Members of the ONU women's soccer team enjoy a bike ride during their trip to Germany and Luxembourg.“I was traveling with my team, so we already had relationships. However, this trip strengthened those relationships and brought us closer together,” says recent athletic training graduate Hannah Reich, BS '18. “We were able to experience new sites together and have bonding experiences, especially when we had the opportunity to play games against foreign teams.”

Interestingly enough, the bonding that happened over the summer wasn’t merely between students and faculty. Now more than ever, international commerce binds companies together across oceans and continents. There are global connections everywhere, even close to home. Collaboration with GROB-WERKE GmbH & Co., an international manufacturer headquartered in Mindelheim, Germany, gave Ohio Northern the opportunity to learn more about its neighbors. In addition to plants in Brazil and China, GROB-WERKE has a facility in nearby Bluffton, Ohio. 

During the trip, technological studies students from ONU became the first American university group to tour the German facility. 

GROB’s engineering manager, Alfred, gave us an excellent tour through the manufacturing process of different machines and quality centers,” says Miller. “It was great to see the similarity between facilities across the world and to see the implementation of methods used on the manufacturing floor.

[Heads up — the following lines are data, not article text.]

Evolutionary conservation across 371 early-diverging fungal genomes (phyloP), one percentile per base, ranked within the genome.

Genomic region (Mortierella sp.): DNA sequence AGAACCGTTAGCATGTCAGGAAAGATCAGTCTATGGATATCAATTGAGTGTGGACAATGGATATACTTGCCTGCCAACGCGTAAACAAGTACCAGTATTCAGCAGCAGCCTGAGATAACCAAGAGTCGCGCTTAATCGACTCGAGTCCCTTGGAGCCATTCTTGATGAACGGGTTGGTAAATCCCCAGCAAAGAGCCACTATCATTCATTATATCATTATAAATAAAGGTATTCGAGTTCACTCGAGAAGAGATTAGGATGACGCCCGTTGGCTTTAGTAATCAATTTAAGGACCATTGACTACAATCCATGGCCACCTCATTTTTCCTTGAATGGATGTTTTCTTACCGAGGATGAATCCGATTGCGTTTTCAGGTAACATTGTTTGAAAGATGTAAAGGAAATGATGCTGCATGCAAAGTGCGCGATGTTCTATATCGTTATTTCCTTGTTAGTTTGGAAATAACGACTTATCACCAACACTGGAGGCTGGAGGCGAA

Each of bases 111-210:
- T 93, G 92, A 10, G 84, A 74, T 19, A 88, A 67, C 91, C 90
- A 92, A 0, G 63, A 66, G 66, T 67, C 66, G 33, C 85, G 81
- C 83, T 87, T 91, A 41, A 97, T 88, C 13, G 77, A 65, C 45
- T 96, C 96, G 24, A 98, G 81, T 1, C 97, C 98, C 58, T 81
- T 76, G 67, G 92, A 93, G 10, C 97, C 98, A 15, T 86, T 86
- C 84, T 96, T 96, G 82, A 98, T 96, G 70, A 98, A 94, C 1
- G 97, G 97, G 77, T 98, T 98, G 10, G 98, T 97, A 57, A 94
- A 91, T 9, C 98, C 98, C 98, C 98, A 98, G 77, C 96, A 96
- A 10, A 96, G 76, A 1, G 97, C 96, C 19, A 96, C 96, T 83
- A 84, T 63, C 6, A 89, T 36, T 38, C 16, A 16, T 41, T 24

“The Germans like to have Americans tour their facilities,” says technological studies professor David Rouch, who organized and led the trip. “GROB doesn’t have a lot of visitors because it’s in a small town in Germany, so they treated us very well.”

Of course, learning to intermingle with other cultures in a professional setting is not only an enjoyable experience, but also one that helps travelers grow as professionals. Being able to witness this growth is a reward in itself for those faculty and staff who accompany students abroad. John Navin, dean of the Dicke College of Business Administration, has traveled abroad with college students for several years.

“It changes them when they come back,” he says. “Every student, no matter what they say, is a different person, and that’s why I do it. When you get back and you realize they have a different appreciation for things, even simple things, it’s worth it.”

It most certainly is worth it. No matter what the expectations are going in, or the reason for their travels, ONU students gain from the experience. Every Polar Bear journey has defining moments during which assumptions are stripped away and the truth is revealed. Those who traveled abroad during summer 2017 had some to be sure. And who knows, perhaps with their broadened worldview, Ada doesn’t seem quite so small anymore.

This story originally appeared in the winter 2018 edition of ONU Magazine. To view the original version with additional photos, click here and turn to page 16 of the embedded publication.